Cheryl Lavin: Why women cheat


For the Sun-Times

Why do women cheat? It is sex? Romance? Boredom? Revenge? Here are some of your thoughts . . .

RITA: “I’m a 46-year-old single mother, separated two years after a 15-year marriage. I was never unfaithful while my husband and I were together, but after a year alone, I became promiscuous. One affair led to another affair and now I’ve cheated on the new boyfriend with another man and my husband. I’ve lied to everyone, worst of all to myself.

“In truth, I had some very good times during that year, and in the same situations, I’d still have a very difficult time resisting temptation. But was it worth it? Absolutely not. I feel like pond scum, and I could probably find plenty of people to agree that that’s exactly what I am. I’ve hurt them and feel very guilty, as well I should.

“I lived most of my life before this last year as a typical, middle-class mom involved in my kids’ school, sports and activities. But I made a lot of big mistakes and lost sight of what’s important. Now I need to get my priorities straight, and if that means going back to living like a nun (only without the peace and quiet), then so be it.”

MAISIE: “I cheated because I had something like an emotional tapeworm. You know how people with tapeworms can eat and eat and never be nourished because everything goes to feed the worm? My tapeworm was not knowing what I had a right to expect from a relationship.

“I always felt like I’d gotten into good things by accident and would be found out as a party crasher and shown the door. So I figured whatever there was to grab, I’d grab, and if there was some unpleasant side effect — like an abusive or neglectful partner — so be it.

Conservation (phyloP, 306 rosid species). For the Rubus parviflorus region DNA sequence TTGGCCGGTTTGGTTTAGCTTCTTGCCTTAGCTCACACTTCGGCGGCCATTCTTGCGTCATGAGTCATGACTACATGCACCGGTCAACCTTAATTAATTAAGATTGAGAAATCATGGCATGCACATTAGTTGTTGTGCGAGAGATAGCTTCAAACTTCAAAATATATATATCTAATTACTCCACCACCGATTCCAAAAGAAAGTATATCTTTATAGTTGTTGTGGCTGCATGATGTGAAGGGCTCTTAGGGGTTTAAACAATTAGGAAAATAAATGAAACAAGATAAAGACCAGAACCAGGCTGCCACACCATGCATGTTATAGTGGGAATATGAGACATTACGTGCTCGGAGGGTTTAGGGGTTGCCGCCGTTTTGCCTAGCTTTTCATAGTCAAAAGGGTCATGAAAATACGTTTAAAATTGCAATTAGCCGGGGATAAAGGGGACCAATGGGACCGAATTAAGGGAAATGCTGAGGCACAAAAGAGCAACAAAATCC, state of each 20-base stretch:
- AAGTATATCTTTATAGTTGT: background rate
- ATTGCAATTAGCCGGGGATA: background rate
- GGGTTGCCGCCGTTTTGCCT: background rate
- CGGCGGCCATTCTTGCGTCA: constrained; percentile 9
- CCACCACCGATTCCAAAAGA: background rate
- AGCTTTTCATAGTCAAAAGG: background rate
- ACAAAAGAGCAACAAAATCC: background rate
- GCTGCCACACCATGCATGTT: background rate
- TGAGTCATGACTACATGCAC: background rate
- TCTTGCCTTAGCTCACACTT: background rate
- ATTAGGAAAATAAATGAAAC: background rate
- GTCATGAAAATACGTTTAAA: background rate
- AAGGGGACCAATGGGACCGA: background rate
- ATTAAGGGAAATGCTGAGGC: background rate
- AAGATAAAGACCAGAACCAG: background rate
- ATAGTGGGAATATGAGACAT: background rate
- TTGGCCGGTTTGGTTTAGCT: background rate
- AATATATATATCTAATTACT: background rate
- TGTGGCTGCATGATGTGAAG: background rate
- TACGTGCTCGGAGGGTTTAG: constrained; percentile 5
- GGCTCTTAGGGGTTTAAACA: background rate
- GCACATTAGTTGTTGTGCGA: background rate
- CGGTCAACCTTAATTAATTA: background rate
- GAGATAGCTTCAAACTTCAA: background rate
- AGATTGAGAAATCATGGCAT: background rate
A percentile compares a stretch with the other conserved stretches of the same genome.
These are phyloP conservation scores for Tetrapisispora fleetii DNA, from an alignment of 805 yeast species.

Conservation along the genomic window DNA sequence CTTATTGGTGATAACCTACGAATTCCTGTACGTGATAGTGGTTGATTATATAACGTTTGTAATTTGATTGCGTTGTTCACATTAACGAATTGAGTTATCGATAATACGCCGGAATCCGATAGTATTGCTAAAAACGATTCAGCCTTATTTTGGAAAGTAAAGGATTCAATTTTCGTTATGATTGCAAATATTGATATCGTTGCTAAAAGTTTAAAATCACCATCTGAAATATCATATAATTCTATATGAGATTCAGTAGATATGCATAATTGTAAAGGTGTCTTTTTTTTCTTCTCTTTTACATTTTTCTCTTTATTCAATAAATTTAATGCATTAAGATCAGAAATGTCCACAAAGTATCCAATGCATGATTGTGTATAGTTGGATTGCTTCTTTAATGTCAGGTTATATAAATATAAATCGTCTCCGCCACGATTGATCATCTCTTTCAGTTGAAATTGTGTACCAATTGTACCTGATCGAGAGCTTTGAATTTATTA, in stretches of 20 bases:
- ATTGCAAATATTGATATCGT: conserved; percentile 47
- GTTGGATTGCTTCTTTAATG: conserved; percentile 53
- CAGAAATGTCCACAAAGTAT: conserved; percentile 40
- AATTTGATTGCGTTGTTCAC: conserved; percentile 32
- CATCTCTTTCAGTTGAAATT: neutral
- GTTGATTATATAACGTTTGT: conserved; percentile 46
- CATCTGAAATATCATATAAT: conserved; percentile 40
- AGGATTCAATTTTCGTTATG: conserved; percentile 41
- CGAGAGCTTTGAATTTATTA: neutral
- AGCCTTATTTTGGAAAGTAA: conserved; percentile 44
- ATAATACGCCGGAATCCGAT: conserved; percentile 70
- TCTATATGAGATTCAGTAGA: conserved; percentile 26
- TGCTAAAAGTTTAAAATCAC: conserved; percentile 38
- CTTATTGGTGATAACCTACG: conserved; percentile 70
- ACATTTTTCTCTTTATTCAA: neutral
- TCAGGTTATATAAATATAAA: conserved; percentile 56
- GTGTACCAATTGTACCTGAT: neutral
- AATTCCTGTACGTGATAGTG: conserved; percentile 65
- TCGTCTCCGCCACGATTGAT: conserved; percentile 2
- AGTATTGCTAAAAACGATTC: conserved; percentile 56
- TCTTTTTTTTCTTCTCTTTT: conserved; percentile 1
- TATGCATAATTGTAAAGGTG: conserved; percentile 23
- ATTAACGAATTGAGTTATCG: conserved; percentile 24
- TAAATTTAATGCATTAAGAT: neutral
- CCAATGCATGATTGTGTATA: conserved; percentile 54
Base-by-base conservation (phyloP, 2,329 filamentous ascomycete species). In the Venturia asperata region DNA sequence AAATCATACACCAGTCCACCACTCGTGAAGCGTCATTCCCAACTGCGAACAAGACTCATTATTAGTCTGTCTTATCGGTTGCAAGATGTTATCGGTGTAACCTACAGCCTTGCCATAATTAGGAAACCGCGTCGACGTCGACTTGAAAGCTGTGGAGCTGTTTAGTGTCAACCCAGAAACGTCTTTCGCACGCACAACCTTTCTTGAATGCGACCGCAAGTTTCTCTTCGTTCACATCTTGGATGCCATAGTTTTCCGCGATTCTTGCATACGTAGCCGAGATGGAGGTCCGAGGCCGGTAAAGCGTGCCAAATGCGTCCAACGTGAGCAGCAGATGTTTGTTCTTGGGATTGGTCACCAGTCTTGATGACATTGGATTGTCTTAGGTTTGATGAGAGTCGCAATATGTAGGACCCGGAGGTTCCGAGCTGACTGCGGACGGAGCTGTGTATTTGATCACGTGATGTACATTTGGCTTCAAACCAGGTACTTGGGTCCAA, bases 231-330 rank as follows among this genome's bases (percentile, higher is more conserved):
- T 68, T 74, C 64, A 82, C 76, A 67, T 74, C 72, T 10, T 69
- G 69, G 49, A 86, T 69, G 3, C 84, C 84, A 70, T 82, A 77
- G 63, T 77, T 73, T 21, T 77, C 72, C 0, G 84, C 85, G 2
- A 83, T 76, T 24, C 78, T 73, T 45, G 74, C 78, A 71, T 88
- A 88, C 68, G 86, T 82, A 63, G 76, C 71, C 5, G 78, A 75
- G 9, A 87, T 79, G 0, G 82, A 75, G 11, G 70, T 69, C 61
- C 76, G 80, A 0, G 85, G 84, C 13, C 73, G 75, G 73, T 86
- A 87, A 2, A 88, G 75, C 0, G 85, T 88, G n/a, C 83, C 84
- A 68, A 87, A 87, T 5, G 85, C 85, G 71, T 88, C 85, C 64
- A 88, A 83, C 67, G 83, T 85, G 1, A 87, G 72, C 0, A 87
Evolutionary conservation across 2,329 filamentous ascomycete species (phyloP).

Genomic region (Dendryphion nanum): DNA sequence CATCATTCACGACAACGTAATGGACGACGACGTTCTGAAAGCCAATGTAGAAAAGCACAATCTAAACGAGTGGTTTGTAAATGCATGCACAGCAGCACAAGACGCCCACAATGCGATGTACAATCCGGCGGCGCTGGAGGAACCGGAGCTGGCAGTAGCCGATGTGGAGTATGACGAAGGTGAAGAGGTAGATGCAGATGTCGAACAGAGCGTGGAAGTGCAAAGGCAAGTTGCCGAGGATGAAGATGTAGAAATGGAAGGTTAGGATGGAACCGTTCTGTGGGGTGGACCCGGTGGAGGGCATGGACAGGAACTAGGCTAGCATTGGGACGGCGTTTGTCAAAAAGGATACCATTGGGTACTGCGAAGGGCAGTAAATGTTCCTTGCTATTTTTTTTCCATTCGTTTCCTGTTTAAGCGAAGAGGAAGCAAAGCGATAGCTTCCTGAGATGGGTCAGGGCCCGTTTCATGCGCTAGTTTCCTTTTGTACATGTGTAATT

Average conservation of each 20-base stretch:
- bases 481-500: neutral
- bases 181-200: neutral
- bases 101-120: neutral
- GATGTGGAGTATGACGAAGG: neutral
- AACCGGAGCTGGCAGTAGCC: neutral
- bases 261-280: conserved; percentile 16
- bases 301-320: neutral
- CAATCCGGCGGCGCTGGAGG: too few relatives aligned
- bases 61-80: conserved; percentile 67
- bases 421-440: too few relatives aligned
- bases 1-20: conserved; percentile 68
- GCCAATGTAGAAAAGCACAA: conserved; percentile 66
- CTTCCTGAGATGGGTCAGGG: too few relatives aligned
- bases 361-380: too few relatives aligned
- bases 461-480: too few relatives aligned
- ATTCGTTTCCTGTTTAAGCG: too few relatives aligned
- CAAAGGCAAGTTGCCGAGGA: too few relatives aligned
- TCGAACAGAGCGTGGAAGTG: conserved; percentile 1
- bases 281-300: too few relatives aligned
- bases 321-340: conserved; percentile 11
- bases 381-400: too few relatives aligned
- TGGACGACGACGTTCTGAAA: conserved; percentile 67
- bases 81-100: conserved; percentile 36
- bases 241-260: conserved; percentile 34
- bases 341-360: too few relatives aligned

“I wanted better, but I didn’t believe I deserved better. So whatever I consumed fed the worm instead of me. I’m getting help, but I still have a way to go.”

JILLIAN: “From my teens to my early twenties, I was insecure and hungry for attention, yet I kept choosing emotionally unavailable guys. As a result, I often felt neglected, and so I cheated. I was reliving my dysfunctional relationship with my father.

“My dad was emotionally unavailable, volatile, aggressive, dismissive, and an alcoholic. He made me feel defective and inferior. This was all I knew of relationships with men, so I sought to re-create it, albeit subconsciously. What a colossal waste of time.

“The repeated failed efforts to find love sent me into a downward cycle of attention-seeking. I turned to whoever showed any interest in me, whether or not he was good for me. The affairs left me demoralized; no better off than when I started. I hit a point where I knew I needed therapy. I figured out why I was cheating and after a time, I felt better about myself, and started making better choices. I didn’t feel the urge or need to cheat anymore. It was a huge relief.

“The hurt I caused was never worth the few fleeting moments of gratification I got from the infidelities, and the guilt I felt was unparalleled.”

Why do you cheat? Send your tale, along with your questions, problems and rants to


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